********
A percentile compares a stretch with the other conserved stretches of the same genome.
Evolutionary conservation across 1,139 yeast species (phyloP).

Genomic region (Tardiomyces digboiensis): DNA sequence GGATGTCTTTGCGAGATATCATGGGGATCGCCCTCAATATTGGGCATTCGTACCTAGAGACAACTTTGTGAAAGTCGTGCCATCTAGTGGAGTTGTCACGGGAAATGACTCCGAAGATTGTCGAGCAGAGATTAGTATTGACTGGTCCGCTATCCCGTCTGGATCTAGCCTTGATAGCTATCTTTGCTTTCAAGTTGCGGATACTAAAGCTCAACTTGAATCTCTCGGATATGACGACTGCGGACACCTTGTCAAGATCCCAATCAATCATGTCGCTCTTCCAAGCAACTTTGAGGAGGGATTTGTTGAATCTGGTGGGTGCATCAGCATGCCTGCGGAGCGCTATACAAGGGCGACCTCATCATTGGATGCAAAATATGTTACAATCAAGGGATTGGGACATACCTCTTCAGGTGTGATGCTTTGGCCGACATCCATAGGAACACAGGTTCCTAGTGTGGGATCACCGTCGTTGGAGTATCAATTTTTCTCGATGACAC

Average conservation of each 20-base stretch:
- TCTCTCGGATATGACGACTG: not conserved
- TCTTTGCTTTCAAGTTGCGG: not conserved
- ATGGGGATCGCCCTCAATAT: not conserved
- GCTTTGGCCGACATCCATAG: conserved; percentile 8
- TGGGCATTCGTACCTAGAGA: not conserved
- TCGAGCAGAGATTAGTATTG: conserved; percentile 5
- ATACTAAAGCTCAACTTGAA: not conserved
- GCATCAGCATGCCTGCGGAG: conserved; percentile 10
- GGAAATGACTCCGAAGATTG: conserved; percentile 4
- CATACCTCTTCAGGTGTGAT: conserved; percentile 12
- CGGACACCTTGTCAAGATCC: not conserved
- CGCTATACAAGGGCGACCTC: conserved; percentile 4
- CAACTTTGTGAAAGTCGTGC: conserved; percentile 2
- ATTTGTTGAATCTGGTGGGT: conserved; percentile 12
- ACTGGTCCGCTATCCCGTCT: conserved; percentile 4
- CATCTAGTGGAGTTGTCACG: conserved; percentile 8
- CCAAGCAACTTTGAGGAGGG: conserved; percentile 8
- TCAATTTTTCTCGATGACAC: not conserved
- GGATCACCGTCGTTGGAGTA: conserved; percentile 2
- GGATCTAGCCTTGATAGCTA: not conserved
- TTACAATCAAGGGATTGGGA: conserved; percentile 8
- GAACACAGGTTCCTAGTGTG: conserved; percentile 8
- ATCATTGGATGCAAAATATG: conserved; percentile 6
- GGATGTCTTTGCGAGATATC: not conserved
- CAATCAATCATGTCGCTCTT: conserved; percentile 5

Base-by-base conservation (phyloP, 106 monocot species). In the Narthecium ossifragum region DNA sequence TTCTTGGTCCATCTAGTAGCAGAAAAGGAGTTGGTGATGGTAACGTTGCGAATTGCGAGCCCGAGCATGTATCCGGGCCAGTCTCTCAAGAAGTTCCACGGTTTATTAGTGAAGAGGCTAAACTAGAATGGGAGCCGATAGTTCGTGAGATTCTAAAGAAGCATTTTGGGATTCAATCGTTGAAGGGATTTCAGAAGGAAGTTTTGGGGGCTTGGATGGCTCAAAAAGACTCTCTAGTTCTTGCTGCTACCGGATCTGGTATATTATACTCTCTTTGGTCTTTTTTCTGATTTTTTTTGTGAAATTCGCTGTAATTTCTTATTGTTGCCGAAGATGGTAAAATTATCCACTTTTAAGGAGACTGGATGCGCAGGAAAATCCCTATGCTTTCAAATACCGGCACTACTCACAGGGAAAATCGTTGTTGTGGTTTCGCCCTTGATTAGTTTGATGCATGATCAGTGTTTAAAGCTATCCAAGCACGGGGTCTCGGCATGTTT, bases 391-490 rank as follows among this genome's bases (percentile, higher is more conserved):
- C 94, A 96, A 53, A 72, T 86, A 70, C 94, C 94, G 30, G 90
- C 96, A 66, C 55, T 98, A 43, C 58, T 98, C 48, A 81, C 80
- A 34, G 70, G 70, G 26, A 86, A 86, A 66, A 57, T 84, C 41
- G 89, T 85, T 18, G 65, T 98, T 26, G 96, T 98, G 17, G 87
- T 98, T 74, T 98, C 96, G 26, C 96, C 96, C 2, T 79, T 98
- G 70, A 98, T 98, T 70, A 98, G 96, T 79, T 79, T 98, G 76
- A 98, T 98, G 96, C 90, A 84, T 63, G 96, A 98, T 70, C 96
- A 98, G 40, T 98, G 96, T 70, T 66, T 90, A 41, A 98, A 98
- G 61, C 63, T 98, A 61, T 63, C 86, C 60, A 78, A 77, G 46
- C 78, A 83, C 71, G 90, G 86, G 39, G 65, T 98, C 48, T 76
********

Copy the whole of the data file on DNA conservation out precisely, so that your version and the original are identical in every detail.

A percentile compares a stretch with the other conserved stretches of the same genome.
Evolutionary conservation across 1,139 yeast species (phyloP).

Genomic region (Tardiomyces digboiensis): DNA sequence GGATGTCTTTGCGAGATATCATGGGGATCGCCCTCAATATTGGGCATTCGTACCTAGAGACAACTTTGTGAAAGTCGTGCCATCTAGTGGAGTTGTCACGGGAAATGACTCCGAAGATTGTCGAGCAGAGATTAGTATTGACTGGTCCGCTATCCCGTCTGGATCTAGCCTTGATAGCTATCTTTGCTTTCAAGTTGCGGATACTAAAGCTCAACTTGAATCTCTCGGATATGACGACTGCGGACACCTTGTCAAGATCCCAATCAATCATGTCGCTCTTCCAAGCAACTTTGAGGAGGGATTTGTTGAATCTGGTGGGTGCATCAGCATGCCTGCGGAGCGCTATACAAGGGCGACCTCATCATTGGATGCAAAATATGTTACAATCAAGGGATTGGGACATACCTCTTCAGGTGTGATGCTTTGGCCGACATCCATAGGAACACAGGTTCCTAGTGTGGGATCACCGTCGTTGGAGTATCAATTTTTCTCGATGACAC

Average conservation of each 20-base stretch:
- TCTCTCGGATATGACGACTG: not conserved
- TCTTTGCTTTCAAGTTGCGG: not conserved
- ATGGGGATCGCCCTCAATAT: not conserved
- GCTTTGGCCGACATCCATAG: conserved; percentile 8
- TGGGCATTCGTACCTAGAGA: not conserved
- TCGAGCAGAGATTAGTATTG: conserved; percentile 5
- ATACTAAAGCTCAACTTGAA: not conserved
- GCATCAGCATGCCTGCGGAG: conserved; percentile 10
- GGAAATGACTCCGAAGATTG: conserved; percentile 4
- CATACCTCTTCAGGTGTGAT: conserved; percentile 12
- CGGACACCTTGTCAAGATCC: not conserved
- CGCTATACAAGGGCGACCTC: conserved; percentile 4
- CAACTTTGTGAAAGTCGTGC: conserved; percentile 2
- ATTTGTTGAATCTGGTGGGT: conserved; percentile 12
- ACTGGTCCGCTATCCCGTCT: conserved; percentile 4
- CATCTAGTGGAGTTGTCACG: conserved; percentile 8
- CCAAGCAACTTTGAGGAGGG: conserved; percentile 8
- TCAATTTTTCTCGATGACAC: not conserved
- GGATCACCGTCGTTGGAGTA: conserved; percentile 2
- GGATCTAGCCTTGATAGCTA: not conserved
- TTACAATCAAGGGATTGGGA: conserved; percentile 8
- GAACACAGGTTCCTAGTGTG: conserved; percentile 8
- ATCATTGGATGCAAAATATG: conserved; percentile 6
- GGATGTCTTTGCGAGATATC: not conserved
- CAATCAATCATGTCGCTCTT: conserved; percentile 5

Base-by-base conservation (phyloP, 106 monocot species). In the Narthecium ossifragum region DNA sequence TTCTTGGTCCATCTAGTAGCAGAAAAGGAGTTGGTGATGGTAACGTTGCGAATTGCGAGCCCGAGCATGTATCCGGGCCAGTCTCTCAAGAAGTTCCACGGTTTATTAGTGAAGAGGCTAAACTAGAATGGGAGCCGATAGTTCGTGAGATTCTAAAGAAGCATTTTGGGATTCAATCGTTGAAGGGATTTCAGAAGGAAGTTTTGGGGGCTTGGATGGCTCAAAAAGACTCTCTAGTTCTTGCTGCTACCGGATCTGGTATATTATACTCTCTTTGGTCTTTTTTCTGATTTTTTTTGTGAAATTCGCTGTAATTTCTTATTGTTGCCGAAGATGGTAAAATTATCCACTTTTAAGGAGACTGGATGCGCAGGAAAATCCCTATGCTTTCAAATACCGGCACTACTCACAGGGAAAATCGTTGTTGTGGTTTCGCCCTTGATTAGTTTGATGCATGATCAGTGTTTAAAGCTATCCAAGCACGGGGTCTCGGCATGTTT, bases 391-490 rank as follows among this genome's bases (percentile, higher is more conserved):
- C 94, A 96, A 53, A 72, T 86, A 70, C 94, C 94, G 30, G 90
- C 96, A 66, C 55, T 98, A 43, C 58, T 98, C 48, A 81, C 80
- A 34, G 70, G 70, G 26, A 86, A 86, A 66, A 57, T 84, C 41
- G 89, T 85, T 18, G 65, T 98, T 26, G 96, T 98, G 17, G 87
- T 98, T 74, T 98, C 96, G 26, C 96, C 96, C 2, T 79, T 98
- G 70, A 98, T 98, T 70, A 98, G 96, T 79, T 79, T 98, G 76
- A 98, T 98, G 96, C 90, A 84, T 63, G 96, A 98, T 70, C 96
- A 98, G 40, T 98, G 96, T 70, T 66, T 90, A 41, A 98, A 98
- G 61, C 63, T 98, A 61, T 63, C 86, C 60, A 78, A 77, G 46
- C 78, A 83, C 71, G 90, G 86, G 39, G 65, T 98, C 48, T 76